fandango1Membership in the organization consists of cadets ranging from 12 to just under 21 years of age, and senior members 18 years of age and up. These two groups each have the opportunity to participate in a wide variety of pursuits; the cadet program contributes to the development of the former group with a structured syllabus and an organization based upon United States Air Force ranks and pay grades, while the older members serve as instructors, supervisors, and operators. All members wear uniforms while performing their duties.

Nationwide, CAP is a major operator of single-engine general aviation aircraft, used in the execution of its various missions, including orientation flights for cadets and the provision of significant emergency services capabilities. Because of these extensive flying opportunities, many CAP members become licensed pilots.

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Wendover Casino April Doldrums

Posted on 28 June 2013 by Howard Copelan

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West Wendover casinos reported an unexpected decline in gaming win in April according to the latest report from the Nevada Gaming control board.

According the report released earlier this month Wendover club’s total gaming win was down 4.6 percent from last year to $13 million.

“Win” is a gross figure, with no operating costs or other expenses deducted. And it’s casino revenue only _ separate from hotel, restaurant or bar revenues generated by the resorts.

While win indicates a casino market’s profitability another statistic “play” is an indicator of how casino workers are fairing. With some casino workers dependent on tips for up to half of their total income, play, the amount of money wagered by gamblers is a good indicator of how much casino workers received in tips and how many gamblers are actually in the casino.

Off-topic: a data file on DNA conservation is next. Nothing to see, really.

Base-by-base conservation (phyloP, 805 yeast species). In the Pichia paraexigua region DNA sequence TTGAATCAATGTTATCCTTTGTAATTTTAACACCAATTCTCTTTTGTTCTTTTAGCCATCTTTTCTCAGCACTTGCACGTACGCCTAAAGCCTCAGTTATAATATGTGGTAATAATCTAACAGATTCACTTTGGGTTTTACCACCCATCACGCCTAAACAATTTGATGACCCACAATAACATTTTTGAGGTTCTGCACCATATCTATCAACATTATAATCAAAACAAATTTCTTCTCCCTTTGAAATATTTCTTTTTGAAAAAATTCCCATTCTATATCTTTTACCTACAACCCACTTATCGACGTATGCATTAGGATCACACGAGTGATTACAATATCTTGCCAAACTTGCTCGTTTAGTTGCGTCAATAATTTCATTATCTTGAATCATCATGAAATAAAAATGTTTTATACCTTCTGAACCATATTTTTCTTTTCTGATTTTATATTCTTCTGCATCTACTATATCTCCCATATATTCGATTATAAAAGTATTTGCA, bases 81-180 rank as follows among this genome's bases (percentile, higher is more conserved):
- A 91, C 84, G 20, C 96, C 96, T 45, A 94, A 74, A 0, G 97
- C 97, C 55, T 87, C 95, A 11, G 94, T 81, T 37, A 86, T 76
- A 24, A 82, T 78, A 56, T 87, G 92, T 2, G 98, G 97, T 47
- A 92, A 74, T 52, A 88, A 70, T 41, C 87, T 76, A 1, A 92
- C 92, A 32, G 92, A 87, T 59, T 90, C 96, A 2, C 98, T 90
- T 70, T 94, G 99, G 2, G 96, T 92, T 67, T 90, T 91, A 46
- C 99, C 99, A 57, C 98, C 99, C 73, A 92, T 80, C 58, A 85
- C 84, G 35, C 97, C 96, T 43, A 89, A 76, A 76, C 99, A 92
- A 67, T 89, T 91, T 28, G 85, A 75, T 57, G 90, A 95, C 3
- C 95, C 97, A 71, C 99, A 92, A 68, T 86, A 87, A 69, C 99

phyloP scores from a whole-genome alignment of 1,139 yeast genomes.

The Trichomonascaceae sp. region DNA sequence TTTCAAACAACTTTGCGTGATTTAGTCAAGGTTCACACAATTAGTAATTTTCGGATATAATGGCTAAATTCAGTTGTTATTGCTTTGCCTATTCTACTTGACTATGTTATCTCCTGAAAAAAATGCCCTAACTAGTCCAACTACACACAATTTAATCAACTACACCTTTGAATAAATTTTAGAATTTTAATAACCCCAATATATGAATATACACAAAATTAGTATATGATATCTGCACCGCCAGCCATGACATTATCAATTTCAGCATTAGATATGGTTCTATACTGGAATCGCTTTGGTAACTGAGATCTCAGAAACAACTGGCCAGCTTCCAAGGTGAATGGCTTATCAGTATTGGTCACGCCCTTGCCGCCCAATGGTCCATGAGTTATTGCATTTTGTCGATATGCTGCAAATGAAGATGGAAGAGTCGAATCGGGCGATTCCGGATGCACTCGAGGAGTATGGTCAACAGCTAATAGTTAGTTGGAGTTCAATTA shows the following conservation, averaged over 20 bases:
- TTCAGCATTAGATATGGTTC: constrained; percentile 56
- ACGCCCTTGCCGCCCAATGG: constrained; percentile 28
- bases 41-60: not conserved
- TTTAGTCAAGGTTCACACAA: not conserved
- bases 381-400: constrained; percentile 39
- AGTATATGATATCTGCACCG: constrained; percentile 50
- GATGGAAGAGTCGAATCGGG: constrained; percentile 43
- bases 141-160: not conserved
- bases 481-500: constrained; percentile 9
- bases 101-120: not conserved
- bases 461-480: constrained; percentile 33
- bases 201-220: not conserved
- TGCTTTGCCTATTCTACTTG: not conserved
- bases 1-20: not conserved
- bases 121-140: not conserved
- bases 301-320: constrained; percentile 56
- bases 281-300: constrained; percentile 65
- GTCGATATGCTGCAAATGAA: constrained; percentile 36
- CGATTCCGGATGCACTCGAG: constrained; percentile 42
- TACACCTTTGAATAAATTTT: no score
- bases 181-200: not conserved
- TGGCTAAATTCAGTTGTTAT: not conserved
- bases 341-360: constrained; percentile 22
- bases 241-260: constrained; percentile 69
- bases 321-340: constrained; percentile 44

April was expected to show an increase something like March’s 7.66 gain.

ConnectMore-halfpageFrom December to February Wendover and the rest of Elko County was in the grips of an unprecedented cold snap that saw just a handful of days above freezing and saw win numbers fall to Great Recession levels.

But while the sunshine stayed through spring gambling dollars did not increase according to the report. Slot win in Wendover was down 4.4 percent to $10.2 million. Slot play was down 2.2 percent to $194 million . Slot hold decreased from 5.37 percent to 5.25 percent.

Win from table games and sports betting was down 5.2 percent to $2.8 million. Play was down 9.3 percent to $12.8 million. Hold increased from 21.25 to 22.21 percent.

For the fiscal year to date Wendover clubs are down 2.63 percent at $123.7 million.

Casinos in the rest of Elko County saw total gaming win fall 2.84 percent to $8.55 million. Slot win was down 1.4 percent to $7.8 million. Slot play was up 2.3 percent to  $104.6 million. Slot hold fell from 7.69 percent to 7.41 percent. Table games were down 15.5 percent in the balance of Elko County posting total win of  $740,000. Table play was down 5.0 percent at $3.4 million . Hold decreased from 24.78 percent to 22.1 percent.

fandango1Throughout the state The Nevada Gaming Control Board reported  that revenue was $854.2 million, down 0.16 percent compared to the same month of a year ago.

Revenue in April 2012 was up 6.2 percent from 2011, so “it was a tough comp,” said Michael Lawton, senior research analyst for the board.

Las Vegas Strip casinos reported revenue, before taxes and expenses, of $448.5 million, down 2.3 percent compared to the same month in 2012 when winnings were up 7.4 percent.

There was also one less Sunday in April compared to a year ago.

Lawton said for the first 10 months of the fiscal year, gaming revenue was up 2.4 percent statewide and 5 percent on the Las Vegas Strip, which does more than half the state’s gaming business.

“For the fiscal year, we’re sitting pretty good,” Lawton said.

full report click link: mrrapr13